• Pay very close attention to the nouns, verbs, adverbs, and adjectives they use to describe their product, their consumers, etc.
  • Do they speak of coffee shops, single mothers? etc?
  • What makes the client lose sleep at night?
  • What does the client believe is important to their consumers?
  • How do people react and interact with the product?
  • How far is the client willing to go to meet their objectives? Is the client risk-adverse?
  • (If possible) Can you take with you a protype or example of the product/service?

As for a template, in no particular order, and this list is by no means exhaustive:


  • What is your target audience?
  • How old are they?
  • How much do they earn?
  • What are their defining habits?
  • Where do your consumers spend most of their time?
  • What is their mindset or lifestyle?
  • Can your target audience(s) be broken down into even smaller niche audiences?
  • What about your product/service would make a consumer talk about it to their social network?
  • How does the consumer interact with your product?
  • Where must they go to obtain it?
  • What is the consumer’s opinion about your brand and its category?


  • What emotional experience do you want the consumer to have after having used your product/service?
  • If consumers don’t buy your product/service, what would they buy instead of it?
  • What is your unique selling proposition?
  • What is the emotional message of your product/service?
  • Where will consumers be able to purchase/obtain your product/service?
  • What type of font, typography, and logo do you use?
  • How is the product/service constructed?
  • How does your product/service compare to your competitor’s?
  • How does your current product/service fit into the long run of your brand?
  • Can your product/service be broken down into smaller, more digestible, packages?
  • Can your product/service be bundled together into a bigger package?
  • What images could be used to illustrate your brand or product/service?
  • What is your product design and packaging?
  • What is your actionnable business objectives?
  • How many products would you like to sell, etc?
  • How is your product be distributed?
  • How much does it cost?
  • How is your product/service made available to your consumers?
  • What up-sells or down-sells can you offer to offer consumers different purchasing options?

[EDITOR’S NOTE: For a slightly more detailed industry analysis, refer to my article How to conduct a basic industry analysis.]

What’s a misconception people have about strategic planning? Most people don’t know strategic planning exists in an agency. Or if they do, they don’t fully understand the scope of what we do.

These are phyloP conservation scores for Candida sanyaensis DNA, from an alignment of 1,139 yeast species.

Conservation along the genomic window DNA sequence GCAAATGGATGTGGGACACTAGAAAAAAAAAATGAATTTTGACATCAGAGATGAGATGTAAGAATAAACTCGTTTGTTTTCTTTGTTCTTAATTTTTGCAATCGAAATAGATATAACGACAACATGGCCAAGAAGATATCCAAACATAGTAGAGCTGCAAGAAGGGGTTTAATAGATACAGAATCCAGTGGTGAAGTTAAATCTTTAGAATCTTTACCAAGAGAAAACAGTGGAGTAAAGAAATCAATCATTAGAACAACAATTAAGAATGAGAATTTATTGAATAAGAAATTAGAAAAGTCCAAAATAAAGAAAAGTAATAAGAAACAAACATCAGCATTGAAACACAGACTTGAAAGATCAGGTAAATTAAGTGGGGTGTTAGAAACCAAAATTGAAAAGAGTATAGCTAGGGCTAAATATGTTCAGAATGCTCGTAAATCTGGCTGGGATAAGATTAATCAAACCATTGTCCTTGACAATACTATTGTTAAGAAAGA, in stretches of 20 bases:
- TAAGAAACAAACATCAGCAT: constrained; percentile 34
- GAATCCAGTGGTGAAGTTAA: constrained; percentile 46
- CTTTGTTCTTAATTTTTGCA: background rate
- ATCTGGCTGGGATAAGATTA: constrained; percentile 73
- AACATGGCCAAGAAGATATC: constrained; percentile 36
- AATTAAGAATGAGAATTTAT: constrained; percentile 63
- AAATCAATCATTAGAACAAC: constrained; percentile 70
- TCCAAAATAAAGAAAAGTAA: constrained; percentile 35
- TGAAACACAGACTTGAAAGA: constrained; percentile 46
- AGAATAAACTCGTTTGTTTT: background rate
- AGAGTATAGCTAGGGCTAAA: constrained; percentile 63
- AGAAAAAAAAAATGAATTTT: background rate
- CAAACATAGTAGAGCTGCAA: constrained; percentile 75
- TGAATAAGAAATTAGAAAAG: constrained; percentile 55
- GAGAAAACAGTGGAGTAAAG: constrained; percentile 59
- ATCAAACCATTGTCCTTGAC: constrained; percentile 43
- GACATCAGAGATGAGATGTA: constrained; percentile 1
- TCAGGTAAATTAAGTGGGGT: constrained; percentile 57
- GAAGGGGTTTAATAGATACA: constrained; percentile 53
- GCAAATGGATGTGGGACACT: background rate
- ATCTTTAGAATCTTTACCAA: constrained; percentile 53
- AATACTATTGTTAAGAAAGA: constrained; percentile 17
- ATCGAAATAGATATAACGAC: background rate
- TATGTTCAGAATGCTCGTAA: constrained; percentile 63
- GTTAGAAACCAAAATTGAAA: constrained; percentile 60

Some people mistake strategic planning with media planning (simply choosing which media the advertising campaign will be done in).

I want to do your job, any advice? Don’t be Google planners. Good and specific insight isn’t always obtained from behind a desk or in front of a computer. The irony of this is that most of the time you are behind your desk and in front of your computer. Despite that, you should take the time to try the product, approach people on the street and ask them to try the product and explain their experience and opinion with the product and brand. Be more in the real life because you’re talking about, and trying to market to, real people in the real life, which is more effective. Use real-life as a supplement to your strategy. Pay attention to how consumers touch and feel your product, talk about it, the verbs they use to describe it. What is the user experience?

Secondly, strategic planners tend get all of the blame when things go wrong, and none of the glory when things go right. Strategic planners aren’t running after awards for their work – there are no awards for strategic planners, therefore your job is to do the best work you can do for your company and your client. The upside is that strategic planning is a small industry; so even if you don’t appear in magazines, the people who matter in the advertising world know you played an integral part in the success of the award winning campaign.

Developing a good reputation in your industry goes a long way for your career.

Where do you go to for inspiration or gathering information?

I have a small advertising budget, any advice? In no particular order:

  • Set realistic goals based on your budget.
  • Starting off, I wouldn’t recommend buying a membership to research organisations; As a small business, you should be able to find enough information about your target demographic for free through Google.
  • Instead of spending money on advertising, why not spend it on strategic planning? For example, one of my colleagues attended the SXSW 2013 conference in Austin, Texas to fill his mind and feel the energy. This would also help you build contacts which could come in handy for you down the road.
  • Think out of the box, and stay away from conventional advertising avenues, which tend to be rather expensive and highly-competitive.
  • Find Google adwords that aren’t in high demand but still reach your target audience.
  • Consider spending it on a public relations campaign.
  • Take a cultural trend already shared by many people and capitalize on it. For example, think of how many companies took advantage by doing the Harlem Shake at their company by including their website and logo in the video.

5 réponses à “42. Ivan Pejcic, Strategic Planner”

  1. […] [EDITOR’S NOTE: For more information on how to build a creative brief to identify how to best speak to your target demographic (in this case employees), refer to my interview with Ivan Pejcic.] […]

  2. […] NOTE: For more on branding strategy, refer to my interviews with Damien Sterbecq, Ivan Pejcic, and Thomas […]

  3. […] NOTE: To learn how to identify and understand your customer, read my interviews with Ivan Pejcic, Strategic Planner for Ogilvy and Peter Spear, Brand Listener as well as the talk The Next Revolution Will Be Psychological Not […]